Ford Authority

Used Car Prices May Be Returning To Normal: Report

Following the onset of the COVID-19 pandemic and resulting production issues and supply chain shortages, new vehicle inventory shrunk to new record lows, which prompted many to look to the used vehicle market. That, as one might imagine, this shift caused the same sort of issues with used vehicles as well, and we’ve seen prices soar to new record heights over the past few years as well. However, early this year, used car prices began to cool slightly, and that trend has largely continued throughout 2023, even as demand remains relatively high. Now, according to new data from Edmunds, it seems as if used car prices may in fact be finally returning to normal levels.

In its Q3 Used Vehicle Report, Edmunds notes that prices for those types of vehicles have declined by 5.5 percent year-over-year, a trend that’s at least partially driven by the fact that new vehicle inventory has improved – driving down prices to below MSRP, on average, for the first time in years. The company also identified a number of factors that it says could signal that the used vehicle market is in fact experiencing a course correction.

For starters, the more substantial gap between used and new vehicle pricing has returned – the average three-year-old and newer used vehicle was priced at $13,686 below the new-car industry average price in Q3 2023 versus $8,950 in Q1 2022, while EVs have declined by 29.5 percent compared to the rest of the market at 4.8 percent. Used vehicles have begun to depreciate once again as well, but there are some caveats, as Edmunds notes that newer, cheaper used vehicles remain a bit hard to find.

2018 Lincoln Navigator L Black Label

“Q3 showed signs of a return to normalcy in the used car market, albeit at still-elevated prices,” said Ivan Drury, Edmunds’ director of insights. “Both dealers and consumers should benefit from the lessening of market turbulence as pricing and transacting can be handled with less risk that a vehicle’s value will move sharply in either direction over a short period – as was happening throughout the past few years. Anyone attempting to compare today’s used car market to the ‘Before Times’ will likely wince at current values, but stability is nonetheless an encouraging sign. In the short term, consumers who have been on the fence should approach a used car purchase with more confidence knowing the auto industry has moved past its most significant production pipeline challenges to catch supply up to, and even surpass, demand.”

We’ll have more on the state of the used vehicle market soon, so be sure and subscribe to Ford Authority for 24/7 Ford news coverage.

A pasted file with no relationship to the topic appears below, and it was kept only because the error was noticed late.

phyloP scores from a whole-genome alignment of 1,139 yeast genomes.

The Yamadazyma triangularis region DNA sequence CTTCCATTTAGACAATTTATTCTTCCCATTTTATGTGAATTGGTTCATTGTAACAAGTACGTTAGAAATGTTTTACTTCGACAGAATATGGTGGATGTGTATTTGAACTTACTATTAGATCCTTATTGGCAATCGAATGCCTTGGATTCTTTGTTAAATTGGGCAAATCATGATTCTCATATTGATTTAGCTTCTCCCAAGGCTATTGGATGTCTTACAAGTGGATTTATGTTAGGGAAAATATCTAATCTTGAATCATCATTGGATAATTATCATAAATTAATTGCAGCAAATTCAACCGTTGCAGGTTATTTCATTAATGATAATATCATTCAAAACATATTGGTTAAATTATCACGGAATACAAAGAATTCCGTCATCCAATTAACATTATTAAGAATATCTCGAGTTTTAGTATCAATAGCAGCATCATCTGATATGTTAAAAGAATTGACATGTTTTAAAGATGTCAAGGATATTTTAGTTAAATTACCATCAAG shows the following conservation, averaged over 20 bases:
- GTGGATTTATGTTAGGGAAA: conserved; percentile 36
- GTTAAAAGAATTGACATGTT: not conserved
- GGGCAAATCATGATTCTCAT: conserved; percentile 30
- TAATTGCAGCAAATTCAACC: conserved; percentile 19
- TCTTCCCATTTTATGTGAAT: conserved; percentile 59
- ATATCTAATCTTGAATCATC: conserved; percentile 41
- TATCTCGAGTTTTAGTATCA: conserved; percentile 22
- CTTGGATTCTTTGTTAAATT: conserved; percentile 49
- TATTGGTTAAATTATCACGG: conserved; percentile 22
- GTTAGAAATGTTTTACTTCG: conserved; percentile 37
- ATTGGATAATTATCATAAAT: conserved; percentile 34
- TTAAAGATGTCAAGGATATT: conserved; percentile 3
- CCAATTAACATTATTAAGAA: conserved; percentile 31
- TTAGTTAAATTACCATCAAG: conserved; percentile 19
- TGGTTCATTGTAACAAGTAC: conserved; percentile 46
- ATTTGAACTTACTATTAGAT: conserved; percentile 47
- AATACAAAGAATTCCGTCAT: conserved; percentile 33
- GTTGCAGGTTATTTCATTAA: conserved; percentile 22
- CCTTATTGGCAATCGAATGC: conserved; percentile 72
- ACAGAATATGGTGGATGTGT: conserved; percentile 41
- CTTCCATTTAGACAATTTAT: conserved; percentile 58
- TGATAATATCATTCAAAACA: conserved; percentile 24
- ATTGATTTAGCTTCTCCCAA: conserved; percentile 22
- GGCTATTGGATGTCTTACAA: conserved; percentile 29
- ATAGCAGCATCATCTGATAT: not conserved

Brett's lost track of all the Fords he's owned over the years and how much he's spent modifying them, but his current money pits include an S550 Mustang and 13th gen F-150.

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  1. John

    We haven’t had “normal” used car prices since Cash for Clunkers.

    1. SCEcoBoost


  2. Ford500guy

    Yeah, and the sad thing about the whole ordeal was about 1.5 million vehicles that were not klunkers got crushed for nothing. Alot of these cars and trucks were collected cars that I would kill to have now. Another prime example of good money after bad.

  3. hot toddy

    possible reason for this is the demand may be slowing down for all vehicles, not just the the beat down EV sector. The car lots are full off off lease vehicles that they loaded up on by dealers not wanting to see a repeat of the post pandemic buying surge and the perception of the empty car lots that caused a buying surge. Prices appear to be a but lower but that is offset by higher interest rates. Unless you have cash, you’re right where you were. The plus side for consumers is the dealers can’t sit on the inventory without adjusting the price down after a period of time. They need the cash flow.

    1. Mf

      A lot of dealers are still into vehicles for a LOT more money than they can recoup, there’s quite a few vehicles I’ve been looking at that the dealers have had for MONTHS and they’re like 10k plus underwater on. They’re hoping some fool comes by and rescues them, but just getting deeper and the whole on them.

      The other factor is that dealers are just moving cost around. They’re playing with “protection plans” they’ve applied that they don’t disclose until you get final numbers. All the sudden there’s a $2k fee for “advantage protection program” that’s like, nitrogen in the tires, some sort of claimed coating on surfaces, etc… it’s pure junk fees that they use to pad their profits, and put buyers on the defensive in negotiations, because now you’re negotiating from a number they have artificially inflated.


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